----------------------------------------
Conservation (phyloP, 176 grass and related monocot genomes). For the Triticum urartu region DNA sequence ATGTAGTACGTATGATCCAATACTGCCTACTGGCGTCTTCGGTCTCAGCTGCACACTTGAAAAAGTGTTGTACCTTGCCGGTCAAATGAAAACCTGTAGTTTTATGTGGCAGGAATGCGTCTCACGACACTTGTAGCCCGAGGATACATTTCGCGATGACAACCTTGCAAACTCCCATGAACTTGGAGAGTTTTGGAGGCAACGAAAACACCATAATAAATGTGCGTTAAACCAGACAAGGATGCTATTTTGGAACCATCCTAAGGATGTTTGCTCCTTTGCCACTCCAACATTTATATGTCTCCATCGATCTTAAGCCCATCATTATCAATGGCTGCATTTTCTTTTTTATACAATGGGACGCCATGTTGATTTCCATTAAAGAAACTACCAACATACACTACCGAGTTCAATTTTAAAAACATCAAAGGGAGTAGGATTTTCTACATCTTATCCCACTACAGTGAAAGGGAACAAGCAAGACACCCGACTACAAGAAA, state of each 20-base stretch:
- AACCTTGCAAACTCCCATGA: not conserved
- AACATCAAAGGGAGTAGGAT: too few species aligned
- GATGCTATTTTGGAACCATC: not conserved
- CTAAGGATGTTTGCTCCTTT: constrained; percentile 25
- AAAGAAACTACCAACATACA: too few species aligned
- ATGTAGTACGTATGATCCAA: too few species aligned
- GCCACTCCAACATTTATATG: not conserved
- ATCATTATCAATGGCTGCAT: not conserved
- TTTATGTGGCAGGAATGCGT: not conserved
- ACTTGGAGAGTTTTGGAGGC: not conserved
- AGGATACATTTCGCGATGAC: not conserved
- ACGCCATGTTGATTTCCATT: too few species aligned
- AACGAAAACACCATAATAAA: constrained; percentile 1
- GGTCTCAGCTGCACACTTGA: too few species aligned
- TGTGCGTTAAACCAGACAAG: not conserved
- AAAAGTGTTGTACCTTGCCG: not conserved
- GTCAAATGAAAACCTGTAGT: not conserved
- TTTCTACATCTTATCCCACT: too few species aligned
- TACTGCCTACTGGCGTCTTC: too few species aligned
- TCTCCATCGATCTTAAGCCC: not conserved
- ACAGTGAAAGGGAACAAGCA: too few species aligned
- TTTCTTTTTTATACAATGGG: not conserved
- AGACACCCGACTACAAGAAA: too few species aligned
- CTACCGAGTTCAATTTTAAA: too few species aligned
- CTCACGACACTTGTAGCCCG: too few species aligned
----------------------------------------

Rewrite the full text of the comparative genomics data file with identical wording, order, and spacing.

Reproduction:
Conservation (phyloP, 176 grass and related monocot genomes). For the Triticum urartu region DNA sequence ATGTAGTACGTATGATCCAATACTGCCTACTGGCGTCTTCGGTCTCAGCTGCACACTTGAAAAAGTGTTGTACCTTGCCGGTCAAATGAAAACCTGTAGTTTTATGTGGCAGGAATGCGTCTCACGACACTTGTAGCCCGAGGATACATTTCGCGATGACAACCTTGCAAACTCCCATGAACTTGGAGAGTTTTGGAGGCAACGAAAACACCATAATAAATGTGCGTTAAACCAGACAAGGATGCTATTTTGGAACCATCCTAAGGATGTTTGCTCCTTTGCCACTCCAACATTTATATGTCTCCATCGATCTTAAGCCCATCATTATCAATGGCTGCATTTTCTTTTTTATACAATGGGACGCCATGTTGATTTCCATTAAAGAAACTACCAACATACACTACCGAGTTCAATTTTAAAAACATCAAAGGGAGTAGGATTTTCTACATCTTATCCCACTACAGTGAAAGGGAACAAGCAAGACACCCGACTACAAGAAA, state of each 20-base stretch:
- AACCTTGCAAACTCCCATGA: not conserved
- AACATCAAAGGGAGTAGGAT: too few species aligned
- GATGCTATTTTGGAACCATC: not conserved
- CTAAGGATGTTTGCTCCTTT: constrained; percentile 25
- AAAGAAACTACCAACATACA: too few species aligned
- ATGTAGTACGTATGATCCAA: too few species aligned
- GCCACTCCAACATTTATATG: not conserved
- ATCATTATCAATGGCTGCAT: not conserved
- TTTATGTGGCAGGAATGCGT: not conserved
- ACTTGGAGAGTTTTGGAGGC: not conserved
- AGGATACATTTCGCGATGAC: not conserved
- ACGCCATGTTGATTTCCATT: too few species aligned
- AACGAAAACACCATAATAAA: constrained; percentile 1
- GGTCTCAGCTGCACACTTGA: too few species aligned
- TGTGCGTTAAACCAGACAAG: not conserved
- AAAAGTGTTGTACCTTGCCG: not conserved
- GTCAAATGAAAACCTGTAGT: not conserved
- TTTCTACATCTTATCCCACT: too few species aligned
- TACTGCCTACTGGCGTCTTC: too few species aligned
- TCTCCATCGATCTTAAGCCC: not conserved
- ACAGTGAAAGGGAACAAGCA: too few species aligned
- TTTCTTTTTTATACAATGGG: not conserved
- AGACACCCGACTACAAGAAA: too few species aligned
- CTACCGAGTTCAATTTTAAA: too few species aligned
- CTCACGACACTTGTAGCCCG: too few species aligned